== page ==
sam & ella's

a unique take on life from some unique women

My Dog is Fat.

If one more person tells me my dog is fat, I will…try to make them shut up as politely as possible.  If we’re being honest.  But if we’re being really honest (we?) I would like to punch them in the jaw.  These conversations typically consist of someone I barely know launching into a lecture about the proper care of my pet, while I, getting the message after 2 words and already knowing everything they’re telling me, try to hold my anger back at their presumptive condescension (I get it – I look like I’m 12.  Let it go.) while nodding and saying, “thank you very much, we actually do care about our pets.  Yes, thank you, we have cut back his food.  Yes, he’s just large – he eats less than she does.  Okay, I understand.  I get it.  Thank you.  Okay, thank you.  THANK YOU.”  I have never been great at getting people to shut up.

I have two dogs, about five weeks apart in age:  a black lab named Blue, and a lab/hound mutt named Zoe.  Blue weighs about 90 lbs, and just turned 1 year old.  He’s not particularly tall, and yes, he’s a..stocky dog.  Our vet encouraged us to feed our puppies and increase their food slowly in quarter-cup increments until they seemed less hungry.  We stopped after a while with Zoe, who is the younger of the two, and weighs in at about 60 lbs,and doesn’t have much appetite, but Blue never seems to stop eating.  The two dogs have a completely different build – Zoe’s shape resembles a greyhound, and Blue is more the size of a short, black, grizzly bear.  In months of going to the vet throughout both of their first years of life, the one person who has not commented negatively on Blue’s weight is our vet.  All he says is, “Wow, he’s gotten so big!”  And he’s not being passive aggressive.  He would tell us in no uncertain terms if he though we were abusing our pet.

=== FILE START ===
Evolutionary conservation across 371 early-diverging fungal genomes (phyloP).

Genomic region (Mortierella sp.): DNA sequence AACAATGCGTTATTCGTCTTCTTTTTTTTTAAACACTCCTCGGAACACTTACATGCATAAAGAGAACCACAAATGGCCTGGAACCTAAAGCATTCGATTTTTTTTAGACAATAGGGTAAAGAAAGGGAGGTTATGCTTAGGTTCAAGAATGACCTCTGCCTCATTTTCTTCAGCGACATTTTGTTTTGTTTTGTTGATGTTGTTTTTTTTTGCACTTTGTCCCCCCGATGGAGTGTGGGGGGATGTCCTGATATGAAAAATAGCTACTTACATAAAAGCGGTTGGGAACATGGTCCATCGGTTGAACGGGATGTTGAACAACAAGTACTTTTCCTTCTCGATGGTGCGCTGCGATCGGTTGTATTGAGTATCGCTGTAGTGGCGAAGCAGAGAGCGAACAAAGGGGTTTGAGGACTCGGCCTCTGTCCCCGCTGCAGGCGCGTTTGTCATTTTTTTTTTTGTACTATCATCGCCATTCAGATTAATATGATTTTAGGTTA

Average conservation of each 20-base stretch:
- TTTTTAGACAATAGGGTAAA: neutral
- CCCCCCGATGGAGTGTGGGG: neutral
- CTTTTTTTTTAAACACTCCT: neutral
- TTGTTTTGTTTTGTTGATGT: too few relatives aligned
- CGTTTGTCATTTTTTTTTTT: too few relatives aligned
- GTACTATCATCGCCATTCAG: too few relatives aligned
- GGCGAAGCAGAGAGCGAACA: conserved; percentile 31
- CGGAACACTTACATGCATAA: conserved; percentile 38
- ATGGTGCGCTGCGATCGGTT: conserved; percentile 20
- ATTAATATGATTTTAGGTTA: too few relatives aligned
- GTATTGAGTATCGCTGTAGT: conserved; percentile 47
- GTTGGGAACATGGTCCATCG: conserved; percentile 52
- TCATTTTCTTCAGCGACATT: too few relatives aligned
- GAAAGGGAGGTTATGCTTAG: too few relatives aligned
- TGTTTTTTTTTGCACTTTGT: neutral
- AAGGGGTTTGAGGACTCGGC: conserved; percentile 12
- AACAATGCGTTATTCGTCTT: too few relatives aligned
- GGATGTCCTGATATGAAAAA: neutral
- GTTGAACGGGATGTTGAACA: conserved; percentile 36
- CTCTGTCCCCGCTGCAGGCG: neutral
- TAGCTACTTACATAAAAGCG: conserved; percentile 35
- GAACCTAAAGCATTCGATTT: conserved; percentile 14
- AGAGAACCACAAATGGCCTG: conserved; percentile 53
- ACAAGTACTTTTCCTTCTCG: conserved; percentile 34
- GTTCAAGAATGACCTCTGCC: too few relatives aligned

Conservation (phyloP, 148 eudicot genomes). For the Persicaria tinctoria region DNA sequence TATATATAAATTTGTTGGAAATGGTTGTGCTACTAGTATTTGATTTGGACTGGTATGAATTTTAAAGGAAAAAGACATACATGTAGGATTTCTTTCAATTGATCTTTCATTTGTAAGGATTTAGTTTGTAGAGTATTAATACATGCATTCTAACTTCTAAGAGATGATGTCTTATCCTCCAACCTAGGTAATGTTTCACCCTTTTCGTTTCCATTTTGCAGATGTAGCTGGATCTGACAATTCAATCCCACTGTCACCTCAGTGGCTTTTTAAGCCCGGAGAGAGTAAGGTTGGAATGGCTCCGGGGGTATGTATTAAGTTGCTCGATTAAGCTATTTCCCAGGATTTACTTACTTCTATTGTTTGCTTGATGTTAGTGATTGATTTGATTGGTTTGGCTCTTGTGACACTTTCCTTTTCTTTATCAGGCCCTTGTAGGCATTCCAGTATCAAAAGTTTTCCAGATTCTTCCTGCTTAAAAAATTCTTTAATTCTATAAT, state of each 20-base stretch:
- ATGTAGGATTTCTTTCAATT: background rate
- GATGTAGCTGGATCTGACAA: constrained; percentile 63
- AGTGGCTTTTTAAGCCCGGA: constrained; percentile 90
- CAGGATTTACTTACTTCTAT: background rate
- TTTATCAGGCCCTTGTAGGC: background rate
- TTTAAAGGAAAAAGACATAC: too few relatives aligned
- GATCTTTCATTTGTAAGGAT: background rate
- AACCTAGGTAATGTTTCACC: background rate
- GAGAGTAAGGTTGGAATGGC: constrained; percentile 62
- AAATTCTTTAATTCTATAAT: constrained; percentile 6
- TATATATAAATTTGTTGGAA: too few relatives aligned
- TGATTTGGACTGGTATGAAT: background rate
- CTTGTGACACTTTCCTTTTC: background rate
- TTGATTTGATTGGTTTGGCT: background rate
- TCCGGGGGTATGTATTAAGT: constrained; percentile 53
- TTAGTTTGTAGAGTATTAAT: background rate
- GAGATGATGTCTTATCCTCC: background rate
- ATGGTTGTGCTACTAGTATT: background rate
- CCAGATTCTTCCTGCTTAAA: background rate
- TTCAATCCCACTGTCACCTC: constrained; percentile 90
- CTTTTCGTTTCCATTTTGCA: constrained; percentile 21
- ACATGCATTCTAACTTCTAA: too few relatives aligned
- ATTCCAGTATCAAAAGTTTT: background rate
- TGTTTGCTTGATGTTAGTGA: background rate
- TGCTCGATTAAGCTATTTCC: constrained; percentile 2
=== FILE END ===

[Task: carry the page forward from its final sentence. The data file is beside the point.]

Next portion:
Meanwhile, every other WOMAN (never a man) I walk Blue past has an insight on our dog’s weight.  These extremely helpful strangers barely have time to introduce themselves before they’re telling me about how hip displasia is caused by excessive weight, and how I’m giving my dog cancer, and have I taken an obedience course, and have I considered decreasing the amount of food we give Blue.  Like I own two dogs and didn’t take the time to learn about them.  So.  Damn.  Annoying.  And for the record, ladies, we did lower Blue’s food, almost a month ago, to less than what Zoe eats.  He remains enormous.  He runs and walks with me almost every other day, as does Zoe.  We’ve reduced treat intake.  And no, we did not send our dogs to obedience classes, because we read Cesar Milan’s book, and watched “The Dog Whisperer,” not to mention the additional research we did from (okay, mainly the internet) other sources as well.  If this bothers you, you are welcome to pay the cost of obedience classes and cover our mileage expenses while you’re at it, because I don’t know of any such classes nearby.

Our dogs are very well cared for.  So keep your weight issues to yourself and have fun starving your pets, while I walk my naturally fat dog around the neighborhood, free from harassment.  I hear friends with kids get this kind of “helpful” advice constantly.  I dread being pregnant – or being a parent – and having society comment on my every move.  Ah well.  Here’s to desperately trying to have a thick skin – instead of being passive-aggressive…

Share your thoughts (but do it kindly!)

Fill in your details below or click an icon to log in: Logo

You are commenting using your account. Log Out / Change )

Twitter picture

You are commenting using your Twitter account. Log Out / Change )

Facebook photo

You are commenting using your Facebook account. Log Out / Change )

Google+ photo

You are commenting using your Google+ account. Log Out / Change )

Connecting to %s


This entry was posted on March 13, 2013 by in Home Economics.
%d bloggers like this: